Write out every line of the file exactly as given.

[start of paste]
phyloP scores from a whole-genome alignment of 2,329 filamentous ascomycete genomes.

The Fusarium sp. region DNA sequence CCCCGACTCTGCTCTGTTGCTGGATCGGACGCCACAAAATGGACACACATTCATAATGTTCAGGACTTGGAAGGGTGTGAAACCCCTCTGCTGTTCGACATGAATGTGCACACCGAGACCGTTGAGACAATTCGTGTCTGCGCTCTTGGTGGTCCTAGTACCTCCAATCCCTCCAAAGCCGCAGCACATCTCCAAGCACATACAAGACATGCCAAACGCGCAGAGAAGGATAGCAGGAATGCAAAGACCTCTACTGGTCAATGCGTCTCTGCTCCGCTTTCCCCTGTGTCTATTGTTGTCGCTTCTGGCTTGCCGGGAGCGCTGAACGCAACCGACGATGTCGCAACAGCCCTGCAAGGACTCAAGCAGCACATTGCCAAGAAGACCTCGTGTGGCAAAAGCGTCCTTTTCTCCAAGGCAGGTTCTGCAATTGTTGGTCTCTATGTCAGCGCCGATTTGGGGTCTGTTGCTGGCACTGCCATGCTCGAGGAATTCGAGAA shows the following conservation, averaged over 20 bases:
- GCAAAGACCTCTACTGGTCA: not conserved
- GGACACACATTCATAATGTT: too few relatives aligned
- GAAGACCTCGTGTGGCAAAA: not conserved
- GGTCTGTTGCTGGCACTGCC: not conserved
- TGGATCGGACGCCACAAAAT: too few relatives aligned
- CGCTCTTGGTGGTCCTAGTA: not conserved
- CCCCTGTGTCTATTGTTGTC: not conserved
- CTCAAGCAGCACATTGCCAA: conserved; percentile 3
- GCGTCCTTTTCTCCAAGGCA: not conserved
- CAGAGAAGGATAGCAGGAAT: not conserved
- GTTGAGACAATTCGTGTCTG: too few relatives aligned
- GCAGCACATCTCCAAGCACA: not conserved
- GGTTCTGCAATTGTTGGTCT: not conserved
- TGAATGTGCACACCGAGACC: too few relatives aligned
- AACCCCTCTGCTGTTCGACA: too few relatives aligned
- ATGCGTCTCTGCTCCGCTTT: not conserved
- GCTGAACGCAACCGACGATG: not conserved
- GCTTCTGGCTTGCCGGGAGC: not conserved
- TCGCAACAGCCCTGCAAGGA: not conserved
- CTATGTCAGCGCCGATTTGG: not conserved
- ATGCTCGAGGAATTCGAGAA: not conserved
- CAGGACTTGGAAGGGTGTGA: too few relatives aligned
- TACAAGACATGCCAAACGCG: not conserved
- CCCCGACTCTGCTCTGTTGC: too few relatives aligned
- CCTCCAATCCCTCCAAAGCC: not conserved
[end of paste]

phyloP scores from a whole-genome alignment of 2,329 filamentous ascomycete genomes.

The Fusarium sp. region DNA sequence CCCCGACTCTGCTCTGTTGCTGGATCGGACGCCACAAAATGGACACACATTCATAATGTTCAGGACTTGGAAGGGTGTGAAACCCCTCTGCTGTTCGACATGAATGTGCACACCGAGACCGTTGAGACAATTCGTGTCTGCGCTCTTGGTGGTCCTAGTACCTCCAATCCCTCCAAAGCCGCAGCACATCTCCAAGCACATACAAGACATGCCAAACGCGCAGAGAAGGATAGCAGGAATGCAAAGACCTCTACTGGTCAATGCGTCTCTGCTCCGCTTTCCCCTGTGTCTATTGTTGTCGCTTCTGGCTTGCCGGGAGCGCTGAACGCAACCGACGATGTCGCAACAGCCCTGCAAGGACTCAAGCAGCACATTGCCAAGAAGACCTCGTGTGGCAAAAGCGTCCTTTTCTCCAAGGCAGGTTCTGCAATTGTTGGTCTCTATGTCAGCGCCGATTTGGGGTCTGTTGCTGGCACTGCCATGCTCGAGGAATTCGAGAA shows the following conservation, averaged over 20 bases:
- GCAAAGACCTCTACTGGTCA: not conserved
- GGACACACATTCATAATGTT: too few relatives aligned
- GAAGACCTCGTGTGGCAAAA: not conserved
- GGTCTGTTGCTGGCACTGCC: not conserved
- TGGATCGGACGCCACAAAAT: too few relatives aligned
- CGCTCTTGGTGGTCCTAGTA: not conserved
- CCCCTGTGTCTATTGTTGTC: not conserved
- CTCAAGCAGCACATTGCCAA: conserved; percentile 3
- GCGTCCTTTTCTCCAAGGCA: not conserved
- CAGAGAAGGATAGCAGGAAT: not conserved
- GTTGAGACAATTCGTGTCTG: too few relatives aligned
- GCAGCACATCTCCAAGCACA: not conserved
- GGTTCTGCAATTGTTGGTCT: not conserved
- TGAATGTGCACACCGAGACC: too few relatives aligned
- AACCCCTCTGCTGTTCGACA: too few relatives aligned
- ATGCGTCTCTGCTCCGCTTT: not conserved
- GCTGAACGCAACCGACGATG: not conserved
- GCTTCTGGCTTGCCGGGAGC: not conserved
- TCGCAACAGCCCTGCAAGGA: not conserved
- CTATGTCAGCGCCGATTTGG: not conserved
- ATGCTCGAGGAATTCGAGAA: not conserved
- CAGGACTTGGAAGGGTGTGA: too few relatives aligned
- TACAAGACATGCCAAACGCG: not conserved
- CCCCGACTCTGCTCTGTTGC: too few relatives aligned
- CCTCCAATCCCTCCAAAGCC: not conserved